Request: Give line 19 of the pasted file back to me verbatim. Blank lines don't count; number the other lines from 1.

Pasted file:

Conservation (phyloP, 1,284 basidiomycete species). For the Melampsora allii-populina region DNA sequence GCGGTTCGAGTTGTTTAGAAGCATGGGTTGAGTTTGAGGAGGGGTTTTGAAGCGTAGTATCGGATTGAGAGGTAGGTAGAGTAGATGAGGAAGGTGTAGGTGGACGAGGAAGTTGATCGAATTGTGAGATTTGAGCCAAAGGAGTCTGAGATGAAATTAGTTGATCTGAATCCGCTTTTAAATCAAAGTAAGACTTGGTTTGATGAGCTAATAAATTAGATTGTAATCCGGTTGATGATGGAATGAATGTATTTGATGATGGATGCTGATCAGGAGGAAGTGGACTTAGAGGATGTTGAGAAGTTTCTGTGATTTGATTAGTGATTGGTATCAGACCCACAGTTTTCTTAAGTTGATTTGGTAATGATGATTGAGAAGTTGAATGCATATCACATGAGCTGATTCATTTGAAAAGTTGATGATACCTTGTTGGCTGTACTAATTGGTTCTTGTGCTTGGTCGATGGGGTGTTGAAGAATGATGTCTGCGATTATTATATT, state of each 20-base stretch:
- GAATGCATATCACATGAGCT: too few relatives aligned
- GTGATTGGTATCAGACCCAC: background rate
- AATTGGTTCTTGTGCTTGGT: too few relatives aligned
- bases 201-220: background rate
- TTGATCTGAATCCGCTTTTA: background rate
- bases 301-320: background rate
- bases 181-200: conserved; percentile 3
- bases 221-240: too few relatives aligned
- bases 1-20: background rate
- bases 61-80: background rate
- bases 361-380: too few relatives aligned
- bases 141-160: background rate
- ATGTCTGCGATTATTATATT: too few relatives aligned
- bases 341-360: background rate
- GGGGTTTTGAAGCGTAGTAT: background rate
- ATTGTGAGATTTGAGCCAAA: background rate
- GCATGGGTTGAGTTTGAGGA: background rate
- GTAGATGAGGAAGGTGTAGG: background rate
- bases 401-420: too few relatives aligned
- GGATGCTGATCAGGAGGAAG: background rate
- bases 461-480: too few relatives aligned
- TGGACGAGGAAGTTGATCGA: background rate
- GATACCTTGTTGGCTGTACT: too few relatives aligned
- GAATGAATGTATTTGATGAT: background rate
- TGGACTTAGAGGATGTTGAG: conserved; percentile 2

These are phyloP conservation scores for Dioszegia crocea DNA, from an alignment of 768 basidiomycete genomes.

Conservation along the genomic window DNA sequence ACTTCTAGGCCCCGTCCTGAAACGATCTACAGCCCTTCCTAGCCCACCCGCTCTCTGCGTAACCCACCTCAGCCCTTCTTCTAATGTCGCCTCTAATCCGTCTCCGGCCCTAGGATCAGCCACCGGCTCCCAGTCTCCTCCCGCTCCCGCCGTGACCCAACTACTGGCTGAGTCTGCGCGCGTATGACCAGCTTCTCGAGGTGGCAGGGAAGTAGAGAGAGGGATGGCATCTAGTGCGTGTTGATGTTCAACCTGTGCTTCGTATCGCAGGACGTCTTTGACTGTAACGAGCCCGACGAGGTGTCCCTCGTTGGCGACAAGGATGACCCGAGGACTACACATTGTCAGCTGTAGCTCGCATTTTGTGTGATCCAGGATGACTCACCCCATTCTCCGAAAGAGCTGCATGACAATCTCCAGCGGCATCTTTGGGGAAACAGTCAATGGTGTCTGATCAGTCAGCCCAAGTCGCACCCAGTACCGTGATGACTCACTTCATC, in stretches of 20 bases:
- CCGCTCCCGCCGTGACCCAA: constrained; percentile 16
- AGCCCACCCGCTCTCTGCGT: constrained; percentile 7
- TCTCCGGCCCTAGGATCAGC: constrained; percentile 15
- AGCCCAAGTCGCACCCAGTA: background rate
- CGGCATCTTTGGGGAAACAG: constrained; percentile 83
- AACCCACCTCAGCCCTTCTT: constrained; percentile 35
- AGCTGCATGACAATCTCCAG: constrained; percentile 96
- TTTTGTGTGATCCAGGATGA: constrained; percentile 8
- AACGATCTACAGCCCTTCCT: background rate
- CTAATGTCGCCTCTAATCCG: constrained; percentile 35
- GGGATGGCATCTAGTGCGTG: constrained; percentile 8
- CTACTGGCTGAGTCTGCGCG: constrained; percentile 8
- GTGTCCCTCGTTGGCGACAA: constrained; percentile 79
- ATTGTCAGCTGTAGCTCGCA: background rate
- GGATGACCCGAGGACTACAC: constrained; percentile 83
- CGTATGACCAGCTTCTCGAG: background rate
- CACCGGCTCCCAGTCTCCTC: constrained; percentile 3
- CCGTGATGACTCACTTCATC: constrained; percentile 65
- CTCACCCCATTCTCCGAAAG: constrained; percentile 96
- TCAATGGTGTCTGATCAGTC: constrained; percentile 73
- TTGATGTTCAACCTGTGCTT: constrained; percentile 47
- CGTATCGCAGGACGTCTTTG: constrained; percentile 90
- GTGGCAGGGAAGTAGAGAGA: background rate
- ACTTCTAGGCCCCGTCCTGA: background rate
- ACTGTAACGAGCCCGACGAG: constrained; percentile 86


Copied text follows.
- GTAGATGAGGAAGGTGTAGG: background rate